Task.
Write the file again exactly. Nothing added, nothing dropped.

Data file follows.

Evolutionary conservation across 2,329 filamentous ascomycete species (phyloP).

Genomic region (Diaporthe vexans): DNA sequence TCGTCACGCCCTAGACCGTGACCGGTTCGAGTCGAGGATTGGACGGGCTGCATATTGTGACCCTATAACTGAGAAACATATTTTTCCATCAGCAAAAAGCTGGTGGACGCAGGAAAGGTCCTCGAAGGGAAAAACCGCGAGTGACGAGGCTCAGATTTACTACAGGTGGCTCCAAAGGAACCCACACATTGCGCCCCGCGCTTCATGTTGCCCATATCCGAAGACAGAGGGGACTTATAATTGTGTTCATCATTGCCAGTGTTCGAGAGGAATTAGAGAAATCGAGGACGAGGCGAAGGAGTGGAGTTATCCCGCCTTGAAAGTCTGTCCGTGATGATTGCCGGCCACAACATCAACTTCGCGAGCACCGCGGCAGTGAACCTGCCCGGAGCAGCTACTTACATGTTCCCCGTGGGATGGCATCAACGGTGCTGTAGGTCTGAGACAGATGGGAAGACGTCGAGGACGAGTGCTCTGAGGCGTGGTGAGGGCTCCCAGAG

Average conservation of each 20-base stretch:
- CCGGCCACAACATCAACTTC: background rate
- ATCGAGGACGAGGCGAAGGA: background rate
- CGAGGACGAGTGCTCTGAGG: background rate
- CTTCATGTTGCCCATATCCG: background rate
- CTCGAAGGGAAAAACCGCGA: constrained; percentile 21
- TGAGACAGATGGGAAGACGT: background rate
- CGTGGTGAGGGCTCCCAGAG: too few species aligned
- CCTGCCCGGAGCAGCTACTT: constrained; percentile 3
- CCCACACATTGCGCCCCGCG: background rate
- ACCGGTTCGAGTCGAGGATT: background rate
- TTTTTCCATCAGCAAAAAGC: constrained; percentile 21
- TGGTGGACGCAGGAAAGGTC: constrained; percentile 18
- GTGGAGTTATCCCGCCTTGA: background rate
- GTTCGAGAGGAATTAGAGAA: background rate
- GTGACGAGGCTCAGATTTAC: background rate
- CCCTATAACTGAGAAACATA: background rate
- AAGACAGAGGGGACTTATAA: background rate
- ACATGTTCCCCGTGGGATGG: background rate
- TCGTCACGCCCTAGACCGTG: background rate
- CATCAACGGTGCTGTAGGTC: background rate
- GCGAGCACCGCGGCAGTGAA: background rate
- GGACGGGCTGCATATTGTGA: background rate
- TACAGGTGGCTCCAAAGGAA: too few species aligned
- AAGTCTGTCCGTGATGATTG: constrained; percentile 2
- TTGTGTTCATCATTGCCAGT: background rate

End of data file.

Evolutionary conservation across 2,329 filamentous ascomycete species (phyloP).

Genomic region (Diaporthe vexans): DNA sequence TCGTCACGCCCTAGACCGTGACCGGTTCGAGTCGAGGATTGGACGGGCTGCATATTGTGACCCTATAACTGAGAAACATATTTTTCCATCAGCAAAAAGCTGGTGGACGCAGGAAAGGTCCTCGAAGGGAAAAACCGCGAGTGACGAGGCTCAGATTTACTACAGGTGGCTCCAAAGGAACCCACACATTGCGCCCCGCGCTTCATGTTGCCCATATCCGAAGACAGAGGGGACTTATAATTGTGTTCATCATTGCCAGTGTTCGAGAGGAATTAGAGAAATCGAGGACGAGGCGAAGGAGTGGAGTTATCCCGCCTTGAAAGTCTGTCCGTGATGATTGCCGGCCACAACATCAACTTCGCGAGCACCGCGGCAGTGAACCTGCCCGGAGCAGCTACTTACATGTTCCCCGTGGGATGGCATCAACGGTGCTGTAGGTCTGAGACAGATGGGAAGACGTCGAGGACGAGTGCTCTGAGGCGTGGTGAGGGCTCCCAGAG

Average conservation of each 20-base stretch:
- CCGGCCACAACATCAACTTC: background rate
- ATCGAGGACGAGGCGAAGGA: background rate
- CGAGGACGAGTGCTCTGAGG: background rate
- CTTCATGTTGCCCATATCCG: background rate
- CTCGAAGGGAAAAACCGCGA: constrained; percentile 21
- TGAGACAGATGGGAAGACGT: background rate
- CGTGGTGAGGGCTCCCAGAG: too few species aligned
- CCTGCCCGGAGCAGCTACTT: constrained; percentile 3
- CCCACACATTGCGCCCCGCG: background rate
- ACCGGTTCGAGTCGAGGATT: background rate
- TTTTTCCATCAGCAAAAAGC: constrained; percentile 21
- TGGTGGACGCAGGAAAGGTC: constrained; percentile 18
- GTGGAGTTATCCCGCCTTGA: background rate
- GTTCGAGAGGAATTAGAGAA: background rate
- GTGACGAGGCTCAGATTTAC: background rate
- CCCTATAACTGAGAAACATA: background rate
- AAGACAGAGGGGACTTATAA: background rate
- ACATGTTCCCCGTGGGATGG: background rate
- TCGTCACGCCCTAGACCGTG: background rate
- CATCAACGGTGCTGTAGGTC: background rate
- GCGAGCACCGCGGCAGTGAA: background rate
- GGACGGGCTGCATATTGTGA: background rate
- TACAGGTGGCTCCAAAGGAA: too few species aligned
- AAGTCTGTCCGTGATGATTG: constrained; percentile 2
- TTGTGTTCATCATTGCCAGT: background rate